Monitoring air quality is top priority of 2016

Georgia’s National Environmental Agency released its annual report about environmental issues, achievements and future goals. Photo by the National Environmental Agency., 24 Dec 2015 - 14:59, Tbilisi,Georgia

The National Environmental Agency of Georgia has released its annual report covering the 2015 year; noting its challenges, achievements and future goals in the environmental sector.

At yesterday’s presentation Agency officials said much of next year would be focused on air pollution; such as monitoring current air pollution levels, reducing pollution levels and mitigating the effects of current pollution issues.

The report was presented by Agency chairperson Tamar Bagratia and attended by the Minister of the Environment Protection of Georgia Gigla Agulashvili and other state officials. 

When speaking about the Agency’s priority areas of 2016, Bagratia said the organisation would focus on environment pollution monitoring, prevention and management of natural processes.

The Agency also planned to introduce new modern technologies, such as developing hydro-meteorological systems, improving meteorological forecasts and establishing early warning systems in cases of natural disasters.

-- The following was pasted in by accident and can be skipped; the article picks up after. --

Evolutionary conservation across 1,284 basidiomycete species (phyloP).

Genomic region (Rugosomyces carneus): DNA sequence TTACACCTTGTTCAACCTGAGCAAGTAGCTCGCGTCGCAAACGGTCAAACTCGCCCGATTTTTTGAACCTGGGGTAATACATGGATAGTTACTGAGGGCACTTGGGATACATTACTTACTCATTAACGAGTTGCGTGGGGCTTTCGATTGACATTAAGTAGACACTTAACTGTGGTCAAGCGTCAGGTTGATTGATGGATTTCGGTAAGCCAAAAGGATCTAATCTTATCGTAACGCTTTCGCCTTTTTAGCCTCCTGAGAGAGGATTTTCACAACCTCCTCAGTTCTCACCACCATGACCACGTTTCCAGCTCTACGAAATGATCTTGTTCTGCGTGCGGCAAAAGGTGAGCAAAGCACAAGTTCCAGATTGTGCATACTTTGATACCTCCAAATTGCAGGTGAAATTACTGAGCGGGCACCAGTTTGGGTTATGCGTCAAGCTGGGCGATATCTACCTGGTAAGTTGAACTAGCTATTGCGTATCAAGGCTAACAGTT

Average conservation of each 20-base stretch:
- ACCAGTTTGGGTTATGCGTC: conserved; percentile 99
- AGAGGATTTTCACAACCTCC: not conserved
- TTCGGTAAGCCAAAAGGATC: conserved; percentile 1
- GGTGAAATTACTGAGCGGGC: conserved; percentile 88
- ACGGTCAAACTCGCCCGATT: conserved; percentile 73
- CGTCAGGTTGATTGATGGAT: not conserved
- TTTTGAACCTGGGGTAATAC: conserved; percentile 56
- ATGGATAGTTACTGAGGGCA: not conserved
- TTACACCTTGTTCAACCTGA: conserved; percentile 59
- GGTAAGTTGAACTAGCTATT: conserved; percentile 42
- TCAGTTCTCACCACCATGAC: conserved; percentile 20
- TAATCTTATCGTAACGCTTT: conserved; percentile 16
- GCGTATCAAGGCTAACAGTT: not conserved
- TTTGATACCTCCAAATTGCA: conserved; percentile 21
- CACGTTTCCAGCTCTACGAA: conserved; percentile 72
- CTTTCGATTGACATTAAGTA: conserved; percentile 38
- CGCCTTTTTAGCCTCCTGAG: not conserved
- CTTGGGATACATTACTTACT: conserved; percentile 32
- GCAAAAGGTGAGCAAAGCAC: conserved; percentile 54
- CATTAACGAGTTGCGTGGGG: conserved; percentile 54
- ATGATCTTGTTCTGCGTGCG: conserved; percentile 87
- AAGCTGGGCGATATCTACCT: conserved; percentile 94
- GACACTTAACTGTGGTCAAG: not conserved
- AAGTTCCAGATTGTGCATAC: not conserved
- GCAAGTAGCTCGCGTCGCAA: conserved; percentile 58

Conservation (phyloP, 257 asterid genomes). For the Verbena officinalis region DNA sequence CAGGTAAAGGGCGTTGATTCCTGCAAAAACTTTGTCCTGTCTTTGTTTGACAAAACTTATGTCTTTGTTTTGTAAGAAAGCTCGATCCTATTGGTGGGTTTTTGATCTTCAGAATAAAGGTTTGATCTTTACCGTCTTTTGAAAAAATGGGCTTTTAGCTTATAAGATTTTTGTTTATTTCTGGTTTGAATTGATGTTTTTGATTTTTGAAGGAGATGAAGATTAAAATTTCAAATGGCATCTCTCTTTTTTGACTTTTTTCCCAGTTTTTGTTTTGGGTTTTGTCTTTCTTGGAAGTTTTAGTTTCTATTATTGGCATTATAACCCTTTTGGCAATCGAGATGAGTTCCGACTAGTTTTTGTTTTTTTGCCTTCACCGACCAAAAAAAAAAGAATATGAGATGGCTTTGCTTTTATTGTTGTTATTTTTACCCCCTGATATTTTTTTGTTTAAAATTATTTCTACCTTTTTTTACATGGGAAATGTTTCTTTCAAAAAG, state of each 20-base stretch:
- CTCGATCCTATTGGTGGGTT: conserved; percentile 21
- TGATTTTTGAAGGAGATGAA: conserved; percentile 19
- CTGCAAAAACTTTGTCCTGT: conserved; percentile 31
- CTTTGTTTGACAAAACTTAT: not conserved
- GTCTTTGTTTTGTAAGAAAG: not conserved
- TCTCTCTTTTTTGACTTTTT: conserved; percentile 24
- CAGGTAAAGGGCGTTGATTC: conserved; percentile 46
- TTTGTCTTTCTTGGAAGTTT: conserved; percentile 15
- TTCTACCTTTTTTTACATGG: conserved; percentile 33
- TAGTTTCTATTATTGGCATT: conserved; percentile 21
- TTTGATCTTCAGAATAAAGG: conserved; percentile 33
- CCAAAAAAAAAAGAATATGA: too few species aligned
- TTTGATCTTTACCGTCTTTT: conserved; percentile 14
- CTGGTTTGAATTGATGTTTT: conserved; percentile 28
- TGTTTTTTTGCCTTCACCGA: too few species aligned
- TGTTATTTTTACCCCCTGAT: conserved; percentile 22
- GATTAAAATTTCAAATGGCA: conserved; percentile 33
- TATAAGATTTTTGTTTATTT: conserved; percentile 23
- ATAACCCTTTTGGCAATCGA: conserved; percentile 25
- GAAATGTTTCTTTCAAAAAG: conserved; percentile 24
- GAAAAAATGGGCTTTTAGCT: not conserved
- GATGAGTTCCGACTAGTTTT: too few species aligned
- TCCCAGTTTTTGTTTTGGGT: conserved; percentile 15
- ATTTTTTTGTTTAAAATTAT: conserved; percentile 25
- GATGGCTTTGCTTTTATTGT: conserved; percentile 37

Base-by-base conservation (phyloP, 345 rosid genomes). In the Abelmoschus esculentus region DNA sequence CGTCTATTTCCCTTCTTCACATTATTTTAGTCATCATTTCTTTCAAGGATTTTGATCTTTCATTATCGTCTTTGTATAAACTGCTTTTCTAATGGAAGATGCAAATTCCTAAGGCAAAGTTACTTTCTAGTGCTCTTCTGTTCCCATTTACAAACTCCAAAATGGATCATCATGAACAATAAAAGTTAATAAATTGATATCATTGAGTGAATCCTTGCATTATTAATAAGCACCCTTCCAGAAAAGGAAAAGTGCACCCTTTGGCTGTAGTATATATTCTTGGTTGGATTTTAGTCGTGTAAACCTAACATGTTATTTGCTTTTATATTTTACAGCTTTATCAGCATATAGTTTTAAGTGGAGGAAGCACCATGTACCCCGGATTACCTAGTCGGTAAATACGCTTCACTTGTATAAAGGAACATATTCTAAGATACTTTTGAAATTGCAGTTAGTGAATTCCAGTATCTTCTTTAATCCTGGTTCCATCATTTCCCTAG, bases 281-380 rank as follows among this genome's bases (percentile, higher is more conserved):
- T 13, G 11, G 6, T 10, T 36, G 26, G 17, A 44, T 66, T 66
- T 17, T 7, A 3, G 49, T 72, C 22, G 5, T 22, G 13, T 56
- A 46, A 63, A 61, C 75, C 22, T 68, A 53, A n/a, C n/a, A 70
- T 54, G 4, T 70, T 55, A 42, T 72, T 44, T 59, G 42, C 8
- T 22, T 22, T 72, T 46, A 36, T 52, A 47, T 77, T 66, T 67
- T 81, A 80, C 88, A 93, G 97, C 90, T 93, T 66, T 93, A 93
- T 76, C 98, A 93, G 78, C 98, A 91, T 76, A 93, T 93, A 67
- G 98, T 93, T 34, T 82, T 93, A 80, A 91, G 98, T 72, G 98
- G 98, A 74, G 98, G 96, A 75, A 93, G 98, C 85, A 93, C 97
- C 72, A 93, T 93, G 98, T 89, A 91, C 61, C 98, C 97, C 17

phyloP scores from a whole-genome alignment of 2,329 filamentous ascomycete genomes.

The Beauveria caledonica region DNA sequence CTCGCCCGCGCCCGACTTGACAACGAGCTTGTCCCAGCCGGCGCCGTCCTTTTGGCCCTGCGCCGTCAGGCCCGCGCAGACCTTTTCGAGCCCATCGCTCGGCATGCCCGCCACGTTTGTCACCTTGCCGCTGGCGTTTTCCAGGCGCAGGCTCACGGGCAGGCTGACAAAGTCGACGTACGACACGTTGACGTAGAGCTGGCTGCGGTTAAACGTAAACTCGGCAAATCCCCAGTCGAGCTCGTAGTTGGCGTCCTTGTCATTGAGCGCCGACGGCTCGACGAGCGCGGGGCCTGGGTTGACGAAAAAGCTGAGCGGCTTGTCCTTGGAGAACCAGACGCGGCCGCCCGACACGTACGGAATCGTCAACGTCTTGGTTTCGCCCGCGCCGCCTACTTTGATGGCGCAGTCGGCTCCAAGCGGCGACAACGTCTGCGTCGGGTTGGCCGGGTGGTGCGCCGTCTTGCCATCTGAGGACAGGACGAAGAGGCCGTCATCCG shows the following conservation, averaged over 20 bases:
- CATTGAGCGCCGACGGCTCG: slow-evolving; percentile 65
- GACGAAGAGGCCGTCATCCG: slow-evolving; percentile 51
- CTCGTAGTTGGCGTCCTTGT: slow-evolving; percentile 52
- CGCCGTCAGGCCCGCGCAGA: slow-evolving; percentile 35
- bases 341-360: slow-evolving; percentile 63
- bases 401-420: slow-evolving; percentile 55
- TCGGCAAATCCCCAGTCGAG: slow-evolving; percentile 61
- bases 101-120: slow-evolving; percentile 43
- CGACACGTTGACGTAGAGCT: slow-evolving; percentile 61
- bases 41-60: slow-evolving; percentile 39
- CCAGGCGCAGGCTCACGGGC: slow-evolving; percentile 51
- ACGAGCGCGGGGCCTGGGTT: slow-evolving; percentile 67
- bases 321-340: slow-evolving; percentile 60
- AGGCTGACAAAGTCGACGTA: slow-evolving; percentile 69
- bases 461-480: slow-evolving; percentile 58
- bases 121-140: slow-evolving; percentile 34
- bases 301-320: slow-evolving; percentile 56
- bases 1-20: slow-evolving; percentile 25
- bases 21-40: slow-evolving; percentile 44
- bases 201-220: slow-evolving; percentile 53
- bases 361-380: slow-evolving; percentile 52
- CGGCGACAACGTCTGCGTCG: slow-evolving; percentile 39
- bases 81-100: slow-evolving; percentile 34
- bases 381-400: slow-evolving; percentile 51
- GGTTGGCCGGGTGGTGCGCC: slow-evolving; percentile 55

Head of the National Environment Agency, Tamar Bagratia, revealed the next year  priorities of her body. Photo by the National Environment Agency. 

However it would cost a lot of money to purchase these new technologies and equipment, she noted. Regardless, in time the Agency would update its old, outdated technologies and replace them with new ones that met high European standards.

Bagratia also told the audience the National Environmental Agency issued licenses for using local natural resources. 

Georgia’s Economy Minister said the Government was always interested in the Agency’s reports and environmental recommendations, as the Agency offered expert advice on environmental issues.

He noted the importance of the Agency’s idea to introduce early warning systems for natural disasters, and used the recent Tbilisi flood as an example, stating the incident could have had a different outcome if these early warning devices were in place.